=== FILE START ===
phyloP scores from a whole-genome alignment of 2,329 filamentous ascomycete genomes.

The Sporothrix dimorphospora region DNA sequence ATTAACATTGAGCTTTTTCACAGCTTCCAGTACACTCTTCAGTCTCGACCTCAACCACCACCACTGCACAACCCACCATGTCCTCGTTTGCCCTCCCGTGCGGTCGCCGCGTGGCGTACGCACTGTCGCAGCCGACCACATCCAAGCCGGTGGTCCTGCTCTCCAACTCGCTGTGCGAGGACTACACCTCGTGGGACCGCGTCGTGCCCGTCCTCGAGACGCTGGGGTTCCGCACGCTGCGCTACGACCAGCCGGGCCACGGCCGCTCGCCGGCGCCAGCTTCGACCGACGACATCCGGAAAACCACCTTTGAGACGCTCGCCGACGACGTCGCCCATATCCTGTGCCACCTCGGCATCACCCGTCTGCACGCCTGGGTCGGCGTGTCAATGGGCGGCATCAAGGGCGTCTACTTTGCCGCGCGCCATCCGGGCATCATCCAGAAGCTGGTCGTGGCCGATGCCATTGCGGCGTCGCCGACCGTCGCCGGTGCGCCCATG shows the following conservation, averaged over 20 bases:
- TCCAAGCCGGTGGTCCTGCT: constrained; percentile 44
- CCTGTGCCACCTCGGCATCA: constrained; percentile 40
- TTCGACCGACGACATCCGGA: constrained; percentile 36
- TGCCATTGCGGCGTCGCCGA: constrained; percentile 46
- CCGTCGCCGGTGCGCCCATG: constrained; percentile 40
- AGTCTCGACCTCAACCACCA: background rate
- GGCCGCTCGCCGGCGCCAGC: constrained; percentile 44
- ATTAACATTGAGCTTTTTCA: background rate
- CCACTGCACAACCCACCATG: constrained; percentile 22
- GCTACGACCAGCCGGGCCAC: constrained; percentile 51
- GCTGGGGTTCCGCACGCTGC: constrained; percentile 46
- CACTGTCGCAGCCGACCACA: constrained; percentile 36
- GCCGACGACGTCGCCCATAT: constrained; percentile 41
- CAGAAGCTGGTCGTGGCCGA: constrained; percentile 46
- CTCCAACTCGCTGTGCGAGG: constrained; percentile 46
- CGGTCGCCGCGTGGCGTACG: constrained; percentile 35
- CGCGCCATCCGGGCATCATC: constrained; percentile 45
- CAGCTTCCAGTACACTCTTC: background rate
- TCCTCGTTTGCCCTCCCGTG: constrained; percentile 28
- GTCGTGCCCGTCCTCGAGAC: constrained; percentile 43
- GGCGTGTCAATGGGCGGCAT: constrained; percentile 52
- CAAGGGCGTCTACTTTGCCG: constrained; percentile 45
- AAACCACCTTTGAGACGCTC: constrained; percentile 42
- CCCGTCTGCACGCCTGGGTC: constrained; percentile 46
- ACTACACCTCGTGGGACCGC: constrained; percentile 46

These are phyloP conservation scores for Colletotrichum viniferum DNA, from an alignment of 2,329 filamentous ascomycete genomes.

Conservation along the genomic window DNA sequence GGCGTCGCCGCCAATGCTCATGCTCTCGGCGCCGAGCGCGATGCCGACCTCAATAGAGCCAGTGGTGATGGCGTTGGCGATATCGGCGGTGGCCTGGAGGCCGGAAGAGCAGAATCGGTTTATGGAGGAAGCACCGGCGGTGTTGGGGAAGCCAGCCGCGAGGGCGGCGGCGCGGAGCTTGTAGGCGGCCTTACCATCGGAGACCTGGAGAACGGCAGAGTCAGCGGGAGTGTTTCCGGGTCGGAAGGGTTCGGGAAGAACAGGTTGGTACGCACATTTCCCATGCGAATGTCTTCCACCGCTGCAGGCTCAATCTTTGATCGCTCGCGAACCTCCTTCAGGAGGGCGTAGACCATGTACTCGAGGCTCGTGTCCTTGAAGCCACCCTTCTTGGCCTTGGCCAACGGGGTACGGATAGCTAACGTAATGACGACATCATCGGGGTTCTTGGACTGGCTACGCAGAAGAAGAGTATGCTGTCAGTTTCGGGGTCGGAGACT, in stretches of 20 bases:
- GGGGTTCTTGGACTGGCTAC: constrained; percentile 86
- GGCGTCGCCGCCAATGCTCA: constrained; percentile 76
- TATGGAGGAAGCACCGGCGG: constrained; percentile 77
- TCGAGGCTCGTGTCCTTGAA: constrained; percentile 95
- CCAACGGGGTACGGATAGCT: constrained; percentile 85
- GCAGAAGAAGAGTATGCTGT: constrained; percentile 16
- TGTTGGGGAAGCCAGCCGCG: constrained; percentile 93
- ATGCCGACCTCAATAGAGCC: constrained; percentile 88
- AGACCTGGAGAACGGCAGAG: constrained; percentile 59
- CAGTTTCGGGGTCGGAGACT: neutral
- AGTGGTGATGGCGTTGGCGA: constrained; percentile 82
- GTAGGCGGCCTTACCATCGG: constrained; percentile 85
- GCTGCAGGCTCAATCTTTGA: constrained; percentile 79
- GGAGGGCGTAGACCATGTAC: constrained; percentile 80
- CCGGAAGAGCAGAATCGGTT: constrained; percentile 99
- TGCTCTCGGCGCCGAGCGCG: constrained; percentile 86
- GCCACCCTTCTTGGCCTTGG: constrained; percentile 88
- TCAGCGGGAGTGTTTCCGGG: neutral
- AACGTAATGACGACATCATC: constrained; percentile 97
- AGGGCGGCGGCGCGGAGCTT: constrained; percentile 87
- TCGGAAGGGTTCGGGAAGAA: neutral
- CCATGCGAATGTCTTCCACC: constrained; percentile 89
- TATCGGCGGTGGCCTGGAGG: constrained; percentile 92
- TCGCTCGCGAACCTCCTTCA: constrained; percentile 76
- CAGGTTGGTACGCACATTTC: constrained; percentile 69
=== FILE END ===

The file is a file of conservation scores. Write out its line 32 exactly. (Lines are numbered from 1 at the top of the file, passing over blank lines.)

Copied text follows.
- TATGGAGGAAGCACCGGCGG: constrained; percentile 77